Teens and Mental Health: What to watch for

Depression

For many teenagers, these and other pressures can lead to one or more of a variety of mental health disorders; all are matters of concern, and some are life-threatening. 

Key Tips for Parents

  • Keep communication constant, open, and honest: Encourage from an early age that kids can come to you to talk about their worries. Share your experiences that you had at their age.
  • Understand that mental health disorders are treatable: Become familiar with the current trends in the most common mental health disorders among adolescents.
  • Be attentive to your teen’s behavior: Adolescence is, indeed, a time of transition and change, but severe, dramatic, or abrupt changes in behavior can be strong indicators of serious mental health issues. Watch for changes in their usual patterns.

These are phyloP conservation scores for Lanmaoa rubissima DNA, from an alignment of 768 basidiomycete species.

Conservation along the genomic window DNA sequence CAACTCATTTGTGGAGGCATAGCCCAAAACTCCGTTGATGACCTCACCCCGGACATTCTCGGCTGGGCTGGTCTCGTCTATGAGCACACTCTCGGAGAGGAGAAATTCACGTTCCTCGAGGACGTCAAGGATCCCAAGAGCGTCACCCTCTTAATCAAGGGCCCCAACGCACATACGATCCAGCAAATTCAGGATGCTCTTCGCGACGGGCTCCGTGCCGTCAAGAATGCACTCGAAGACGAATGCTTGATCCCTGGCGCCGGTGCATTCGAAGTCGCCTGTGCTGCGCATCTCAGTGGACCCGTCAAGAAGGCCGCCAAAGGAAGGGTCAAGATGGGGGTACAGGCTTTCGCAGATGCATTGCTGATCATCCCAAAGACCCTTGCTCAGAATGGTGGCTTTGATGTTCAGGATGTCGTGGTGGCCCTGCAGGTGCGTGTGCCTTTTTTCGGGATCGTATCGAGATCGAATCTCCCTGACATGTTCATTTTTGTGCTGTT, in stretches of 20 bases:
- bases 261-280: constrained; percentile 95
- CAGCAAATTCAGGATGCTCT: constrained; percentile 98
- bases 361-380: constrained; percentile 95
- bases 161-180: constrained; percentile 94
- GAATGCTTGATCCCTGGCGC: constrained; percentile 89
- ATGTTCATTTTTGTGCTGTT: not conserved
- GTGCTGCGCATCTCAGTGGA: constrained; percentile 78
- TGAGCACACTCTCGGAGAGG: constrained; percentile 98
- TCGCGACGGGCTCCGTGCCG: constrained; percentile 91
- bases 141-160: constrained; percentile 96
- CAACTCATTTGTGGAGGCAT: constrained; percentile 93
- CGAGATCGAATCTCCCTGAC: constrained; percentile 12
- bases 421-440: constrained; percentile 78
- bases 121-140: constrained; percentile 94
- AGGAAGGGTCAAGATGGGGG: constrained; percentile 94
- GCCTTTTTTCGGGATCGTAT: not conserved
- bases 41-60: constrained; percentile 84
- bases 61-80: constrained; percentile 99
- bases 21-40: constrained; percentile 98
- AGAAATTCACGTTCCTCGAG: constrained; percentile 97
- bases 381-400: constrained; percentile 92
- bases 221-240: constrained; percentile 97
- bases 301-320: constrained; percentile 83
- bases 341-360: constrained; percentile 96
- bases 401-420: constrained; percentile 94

Mental Health “Red Flags” Parents Should Be Alert For

  • Excessive sleeping (beyond usual teenage fatigue: depression or substance abuse)
  • Loss of self-esteem
  • Abandonment or loss of interest in favorite pastimes
  • Unexpected and dramatic decline in academic performance
  • Weight loss and loss of appetite (could indicate eating disorder like anorexia/bulimia)
  • Personality shifts and changes, such as aggressiveness and excess anger that are sharply out of character and could indicate psychological, drug, or sexual problems
  • If you are concerned about your teen hurting themselves or taking their life say something!
  • Sometimes there are no warning signs: pay attention to what your kids are doing, where they are going, who they are with. Ask questions, don’t just be Ok with “I’m hanging out with friends”. Ask who was there, what did they do, etc.

Key Mental Health Issues: Depression, Eating disorders, and drug abuse

Resources: American Academy of Pediatrics:https://www.healthychildren.org/English/ages-stages/teen/Pages/Mental-Health-and-Teens-Watch-for-Danger-Signs.aspx

www.Hope4Utah.com

Namiut.org